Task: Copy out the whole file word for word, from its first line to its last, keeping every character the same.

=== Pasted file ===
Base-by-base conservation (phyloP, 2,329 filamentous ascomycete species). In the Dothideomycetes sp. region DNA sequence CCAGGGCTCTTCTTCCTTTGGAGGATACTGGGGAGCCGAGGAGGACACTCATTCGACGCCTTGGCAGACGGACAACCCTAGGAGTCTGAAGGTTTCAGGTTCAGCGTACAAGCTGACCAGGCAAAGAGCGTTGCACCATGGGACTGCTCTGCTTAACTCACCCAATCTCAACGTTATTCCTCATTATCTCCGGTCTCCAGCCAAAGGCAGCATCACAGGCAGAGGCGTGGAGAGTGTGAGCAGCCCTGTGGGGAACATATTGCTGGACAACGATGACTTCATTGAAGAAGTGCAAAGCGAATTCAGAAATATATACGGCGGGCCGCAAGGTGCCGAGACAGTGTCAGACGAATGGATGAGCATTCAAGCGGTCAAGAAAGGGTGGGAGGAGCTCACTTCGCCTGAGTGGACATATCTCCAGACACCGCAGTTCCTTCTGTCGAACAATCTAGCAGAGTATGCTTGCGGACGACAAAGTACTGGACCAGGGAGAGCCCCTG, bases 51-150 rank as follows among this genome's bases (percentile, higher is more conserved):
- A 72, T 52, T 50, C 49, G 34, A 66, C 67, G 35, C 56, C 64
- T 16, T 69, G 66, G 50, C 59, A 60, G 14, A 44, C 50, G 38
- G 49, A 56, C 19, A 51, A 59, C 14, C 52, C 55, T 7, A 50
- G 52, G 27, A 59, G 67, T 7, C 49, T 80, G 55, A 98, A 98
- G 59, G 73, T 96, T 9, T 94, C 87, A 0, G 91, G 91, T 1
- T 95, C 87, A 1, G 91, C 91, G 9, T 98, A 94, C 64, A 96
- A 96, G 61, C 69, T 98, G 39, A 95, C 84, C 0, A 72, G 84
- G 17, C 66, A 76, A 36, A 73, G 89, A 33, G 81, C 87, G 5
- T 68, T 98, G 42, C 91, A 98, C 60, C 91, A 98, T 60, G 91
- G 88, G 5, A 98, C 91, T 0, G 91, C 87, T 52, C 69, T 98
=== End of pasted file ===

Base-by-base conservation (phyloP, 2,329 filamentous ascomycete species). In the Dothideomycetes sp. region DNA sequence CCAGGGCTCTTCTTCCTTTGGAGGATACTGGGGAGCCGAGGAGGACACTCATTCGACGCCTTGGCAGACGGACAACCCTAGGAGTCTGAAGGTTTCAGGTTCAGCGTACAAGCTGACCAGGCAAAGAGCGTTGCACCATGGGACTGCTCTGCTTAACTCACCCAATCTCAACGTTATTCCTCATTATCTCCGGTCTCCAGCCAAAGGCAGCATCACAGGCAGAGGCGTGGAGAGTGTGAGCAGCCCTGTGGGGAACATATTGCTGGACAACGATGACTTCATTGAAGAAGTGCAAAGCGAATTCAGAAATATATACGGCGGGCCGCAAGGTGCCGAGACAGTGTCAGACGAATGGATGAGCATTCAAGCGGTCAAGAAAGGGTGGGAGGAGCTCACTTCGCCTGAGTGGACATATCTCCAGACACCGCAGTTCCTTCTGTCGAACAATCTAGCAGAGTATGCTTGCGGACGACAAAGTACTGGACCAGGGAGAGCCCCTG, bases 51-150 rank as follows among this genome's bases (percentile, higher is more conserved):
- A 72, T 52, T 50, C 49, G 34, A 66, C 67, G 35, C 56, C 64
- T 16, T 69, G 66, G 50, C 59, A 60, G 14, A 44, C 50, G 38
- G 49, A 56, C 19, A 51, A 59, C 14, C 52, C 55, T 7, A 50
- G 52, G 27, A 59, G 67, T 7, C 49, T 80, G 55, A 98, A 98
- G 59, G 73, T 96, T 9, T 94, C 87, A 0, G 91, G 91, T 1
- T 95, C 87, A 1, G 91, C 91, G 9, T 98, A 94, C 64, A 96
- A 96, G 61, C 69, T 98, G 39, A 95, C 84, C 0, A 72, G 84
- G 17, C 66, A 76, A 36, A 73, G 89, A 33, G 81, C 87, G 5
- T 68, T 98, G 42, C 91, A 98, C 60, C 91, A 98, T 60, G 91
- G 88, G 5, A 98, C 91, T 0, G 91, C 87, T 52, C 69, T 98